Bunraku Story (Part B)

New York, N.Y.  First time on the verge of bankruptcy

I managed to sell the tickets, so I thought it would be okay, but on the first day of the concert, there was some trouble at the box office. A mother with a child WAS furious and says she should return the ticket. When asked, he said, “Double Suicide (two suicides in a love story) is ridiculous! I came all the way with my child!”

At this time, I brought in two works, “Sonezaki Shinju” and “Shunkan,” of which “Sonezaki Shinchu” is similar to “Romeo and Juliet” and two people in love. The ending is to commit suicide by vowing to meet again in that world.

If I bring Bunraku at this time, I will bring the best performance! So, I chose these two works from various viewpoints such as the content of Joruri. “Sonezaki Shinchu” was a long-history work whose premiere was July 16th Genroku (August 1703), and it became popular as a Kabuki, and “Shunkan” was 4th year of Kyoho (1719) was the first performance, and it was popularBY THE PRIEST WHO WAS SENT OUT TO THE ISLAND AND DIED, so it is the content that has been remade many times and various schools have performed. ALSO PERFOMED IN KABUKI

Most think that it is a cute puppet show

Since it was an art for adults, there is an ending like “Romeo and Juliet”, but many parents brought small children because they thought it was a cute puppet show, and it was until the SCHOOL GROUPS CAME school that a group would come. ,

I didn’t know what kind of content it was in the mass media. By the way, after more than a dozen years, Bunraku came to the Japan Society, but at that time it seems that it was no longer a play for children. Although it is a theater with only 200 people.

Mr. Imai of Bunraku was a wonderful person, and the contents were so wonderful that people who were interested in Japan could understand immediately, so those who came to see the contents properly were delighted.

The Bunraku team of 30 to 40 people in total is very nice, the music of Joruri is a tearful beauty, and it was a very luxurious content because there were 3 people who are national treasures!

However, the situation in which the children came by mistake and they were not understood, and they were told to return the ticket price, all paid back. I was at a loss what to do, and this performance ended in a big deficit.

It was really hard at this time. Various things have overlapped. I happened to be asked to pay the performance fee in Japanese yen, so I got a lot of debt. Just that year, when the Nixon shock and the oil shock occurred, the dollar was 360 yen at the time of the contract, but the exchange rate fluctuated greatly, it fell to around 280 yen, and the payment amount when calculated in dollars Greatly increased.

At that time, the idea of creating a sponsor or receiving advertising expenses was not well-known, and all the expenses came to my company. Eventually, my company decided to close the office.

“Work” between colleagues, not labor

After that, when I was thinking of going to work from scratch again for a while, everyone who had worked with me came to help me without money. I was really surprised at this. When I said, “I can’t pay,” he said, “What are you saying, I’m not giving back.” That made me realize. We weren’t working as workers, but it was very tough, but we knew that people we knew were people who were working together.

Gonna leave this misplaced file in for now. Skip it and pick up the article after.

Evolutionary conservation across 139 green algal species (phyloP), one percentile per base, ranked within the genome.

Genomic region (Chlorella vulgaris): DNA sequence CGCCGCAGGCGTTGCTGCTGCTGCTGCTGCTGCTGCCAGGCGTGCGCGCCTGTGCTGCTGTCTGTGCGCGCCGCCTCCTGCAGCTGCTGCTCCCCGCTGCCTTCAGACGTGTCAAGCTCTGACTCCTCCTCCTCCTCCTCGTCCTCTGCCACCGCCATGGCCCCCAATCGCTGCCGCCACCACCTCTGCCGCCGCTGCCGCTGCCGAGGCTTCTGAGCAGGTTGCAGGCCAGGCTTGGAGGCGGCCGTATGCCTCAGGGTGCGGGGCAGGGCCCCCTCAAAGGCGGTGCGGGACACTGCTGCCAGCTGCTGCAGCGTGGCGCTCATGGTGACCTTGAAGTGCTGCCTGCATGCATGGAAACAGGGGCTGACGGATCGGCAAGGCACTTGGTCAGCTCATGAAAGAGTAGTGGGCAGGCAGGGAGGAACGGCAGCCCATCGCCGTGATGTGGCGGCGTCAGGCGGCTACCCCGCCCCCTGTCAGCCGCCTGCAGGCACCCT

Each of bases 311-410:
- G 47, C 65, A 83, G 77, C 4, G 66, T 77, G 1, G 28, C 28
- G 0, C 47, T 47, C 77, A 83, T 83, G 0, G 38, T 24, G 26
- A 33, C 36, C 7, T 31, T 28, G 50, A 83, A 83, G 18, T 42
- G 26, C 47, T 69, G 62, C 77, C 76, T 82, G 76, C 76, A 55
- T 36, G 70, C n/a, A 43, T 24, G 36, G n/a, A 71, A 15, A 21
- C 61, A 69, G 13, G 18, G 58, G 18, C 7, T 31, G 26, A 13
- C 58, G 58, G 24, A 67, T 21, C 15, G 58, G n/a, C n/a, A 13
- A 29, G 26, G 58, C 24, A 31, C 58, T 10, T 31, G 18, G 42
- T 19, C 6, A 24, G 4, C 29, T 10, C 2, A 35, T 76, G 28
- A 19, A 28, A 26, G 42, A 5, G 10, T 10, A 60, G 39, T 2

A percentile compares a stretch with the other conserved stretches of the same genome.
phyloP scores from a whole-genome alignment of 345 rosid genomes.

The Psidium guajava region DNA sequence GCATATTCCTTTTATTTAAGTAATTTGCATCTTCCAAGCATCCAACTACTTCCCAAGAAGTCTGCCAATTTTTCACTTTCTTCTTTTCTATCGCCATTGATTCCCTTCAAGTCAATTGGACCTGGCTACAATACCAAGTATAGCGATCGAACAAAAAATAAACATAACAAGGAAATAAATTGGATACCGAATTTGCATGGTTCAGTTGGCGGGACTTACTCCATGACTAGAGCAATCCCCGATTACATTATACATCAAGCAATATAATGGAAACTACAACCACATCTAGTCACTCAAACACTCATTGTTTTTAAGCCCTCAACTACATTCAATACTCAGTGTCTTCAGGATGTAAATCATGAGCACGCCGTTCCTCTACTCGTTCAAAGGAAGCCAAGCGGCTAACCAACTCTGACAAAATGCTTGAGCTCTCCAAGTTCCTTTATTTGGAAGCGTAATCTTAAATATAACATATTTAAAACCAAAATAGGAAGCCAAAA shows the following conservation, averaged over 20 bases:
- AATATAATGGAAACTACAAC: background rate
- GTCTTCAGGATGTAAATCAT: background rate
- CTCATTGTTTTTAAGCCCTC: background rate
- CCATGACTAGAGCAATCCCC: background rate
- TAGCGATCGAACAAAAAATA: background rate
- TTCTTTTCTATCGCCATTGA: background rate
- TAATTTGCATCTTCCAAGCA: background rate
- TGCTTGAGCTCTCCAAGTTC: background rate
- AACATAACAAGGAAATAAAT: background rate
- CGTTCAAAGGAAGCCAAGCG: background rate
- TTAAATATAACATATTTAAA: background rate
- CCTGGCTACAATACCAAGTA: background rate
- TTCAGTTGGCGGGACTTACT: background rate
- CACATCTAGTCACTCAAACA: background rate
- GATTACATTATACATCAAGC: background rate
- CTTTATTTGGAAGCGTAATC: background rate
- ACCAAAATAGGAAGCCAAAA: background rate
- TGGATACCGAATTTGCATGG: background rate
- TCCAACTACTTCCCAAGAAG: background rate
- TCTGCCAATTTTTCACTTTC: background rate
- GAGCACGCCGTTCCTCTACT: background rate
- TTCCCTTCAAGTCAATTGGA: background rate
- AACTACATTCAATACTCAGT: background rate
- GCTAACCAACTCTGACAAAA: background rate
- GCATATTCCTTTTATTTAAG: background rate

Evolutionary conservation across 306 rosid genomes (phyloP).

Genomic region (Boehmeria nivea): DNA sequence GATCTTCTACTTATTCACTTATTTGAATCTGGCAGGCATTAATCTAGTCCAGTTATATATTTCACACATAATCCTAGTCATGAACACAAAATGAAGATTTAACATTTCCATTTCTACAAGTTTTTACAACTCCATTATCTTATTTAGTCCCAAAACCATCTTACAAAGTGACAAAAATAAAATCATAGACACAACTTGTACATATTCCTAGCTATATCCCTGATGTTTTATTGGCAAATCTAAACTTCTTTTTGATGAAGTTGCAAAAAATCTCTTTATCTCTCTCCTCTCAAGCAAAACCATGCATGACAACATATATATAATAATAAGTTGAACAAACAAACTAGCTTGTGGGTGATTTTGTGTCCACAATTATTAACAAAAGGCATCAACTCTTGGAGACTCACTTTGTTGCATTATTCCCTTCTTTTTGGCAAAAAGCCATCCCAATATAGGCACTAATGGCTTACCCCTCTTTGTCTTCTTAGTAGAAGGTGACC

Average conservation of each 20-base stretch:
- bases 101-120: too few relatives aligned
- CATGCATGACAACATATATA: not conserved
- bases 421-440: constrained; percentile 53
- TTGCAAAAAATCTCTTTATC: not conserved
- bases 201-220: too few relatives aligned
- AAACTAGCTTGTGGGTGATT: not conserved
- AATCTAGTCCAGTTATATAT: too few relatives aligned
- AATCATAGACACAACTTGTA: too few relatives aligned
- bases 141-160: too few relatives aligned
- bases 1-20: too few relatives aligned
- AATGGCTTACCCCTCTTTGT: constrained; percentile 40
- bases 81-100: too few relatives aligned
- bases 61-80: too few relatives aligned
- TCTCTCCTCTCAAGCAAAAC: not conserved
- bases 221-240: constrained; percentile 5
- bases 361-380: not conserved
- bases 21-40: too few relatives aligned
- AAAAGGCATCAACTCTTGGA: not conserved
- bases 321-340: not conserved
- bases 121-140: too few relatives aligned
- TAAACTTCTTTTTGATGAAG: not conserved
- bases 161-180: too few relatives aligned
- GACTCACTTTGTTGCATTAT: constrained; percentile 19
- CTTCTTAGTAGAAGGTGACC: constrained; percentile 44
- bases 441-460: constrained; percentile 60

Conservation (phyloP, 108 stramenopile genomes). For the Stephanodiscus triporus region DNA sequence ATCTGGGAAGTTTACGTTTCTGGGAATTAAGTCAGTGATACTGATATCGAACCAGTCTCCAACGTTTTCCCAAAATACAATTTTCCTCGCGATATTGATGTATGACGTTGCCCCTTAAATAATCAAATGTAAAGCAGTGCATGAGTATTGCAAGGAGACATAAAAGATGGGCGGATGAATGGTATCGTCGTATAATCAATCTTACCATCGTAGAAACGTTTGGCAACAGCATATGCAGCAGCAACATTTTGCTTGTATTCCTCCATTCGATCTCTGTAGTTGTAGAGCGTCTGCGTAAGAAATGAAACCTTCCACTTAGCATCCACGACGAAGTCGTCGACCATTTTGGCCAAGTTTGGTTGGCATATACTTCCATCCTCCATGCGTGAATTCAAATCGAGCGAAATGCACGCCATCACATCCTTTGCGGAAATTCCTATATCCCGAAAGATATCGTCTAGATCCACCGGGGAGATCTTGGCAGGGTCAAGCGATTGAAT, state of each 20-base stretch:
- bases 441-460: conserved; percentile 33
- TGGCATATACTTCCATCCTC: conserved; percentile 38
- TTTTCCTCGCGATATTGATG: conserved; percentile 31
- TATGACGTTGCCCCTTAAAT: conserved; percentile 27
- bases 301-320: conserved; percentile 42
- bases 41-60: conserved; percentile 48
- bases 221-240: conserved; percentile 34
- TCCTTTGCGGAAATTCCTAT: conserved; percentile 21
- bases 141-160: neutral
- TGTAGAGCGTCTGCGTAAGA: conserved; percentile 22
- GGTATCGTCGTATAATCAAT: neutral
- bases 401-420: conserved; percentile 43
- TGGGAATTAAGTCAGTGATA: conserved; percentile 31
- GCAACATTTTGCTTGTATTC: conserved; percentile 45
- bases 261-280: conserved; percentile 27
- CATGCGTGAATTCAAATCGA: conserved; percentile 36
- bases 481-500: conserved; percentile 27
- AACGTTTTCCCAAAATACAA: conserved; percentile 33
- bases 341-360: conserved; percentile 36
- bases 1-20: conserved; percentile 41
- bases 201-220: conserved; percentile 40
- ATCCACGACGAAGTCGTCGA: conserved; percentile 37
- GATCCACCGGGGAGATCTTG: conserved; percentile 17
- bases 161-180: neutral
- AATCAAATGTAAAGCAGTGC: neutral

After that, I picked up little by little, and eventually I got better.

It’s a painful and difficult memory, but it’s also a wonderful memory because of the friendship of everyone who helped me at this time.

My daughter, who was 3 or 4 years old at that time, loved dolls, WENT BACKSTAGE so I was really happy to take her to the dressing room, and I remember that kind of thing now.

(Next issue will be on October 5th)

About Dr. Kazuko Hillyer Tatsumura

View all posts by Dr. Kazuko Hillyer Tatsumura
Dr. Kazuko Hillyer Tatsumura
Dr. Kazuko was born into a distinguished old family in Kyoto, Japan, and graduated from Toho conservatory of Music in Tokyo. In 1961 she came to U.S. as a pianist sponsored by the Boston Symphony. She studied at Boston University, New York University, and received her Ph.D. in Oriental Medicine from New York State University and the International Academy of Education in Tokyo. From 1968 to 1992, she promoted cultural exchanges from East to West and vice versa, and became a world famous impresario, producing 2,000 events each year all over the world encompassing over 140 countries. In this connection, in 1972, she went to Dharamsala to find the lost Tibetan Folk Opera, and met His Holiness the Dalai Lama, with whom she remains a lifelong friend. In 1973 and 1991 she arranged and funded personally the tours of the Folk Opera of Tibet to the West. She has received many medals and honors from different countries. Her tireless life long work in Philanthropic field is vast and well known ranging from Save the Beacon Theater, Save the Boat People, Help the Homeless, natural disasters of earthquakes and tsunamis, as well as relief to AIDS and HIV positive children in Africa. She has been a dedicated Board Member to both the J. Luce Foundation and Orphans International for years. Her work focuses on the Tibetan people; Tibetan children remain especially strong in her heart. She raised fund for the new academic building for Manjushree Orphanage in Tawang, India and supported many aspects of the school. See HuffPo pieces entitled Japanese Holistic Healer in NYC to Build School for Tibetan Orphans in India, A Japanese Dinner with Raul Castro’s Daughter, and NYC Gala in Support of Tibetan Orphans Set for January.

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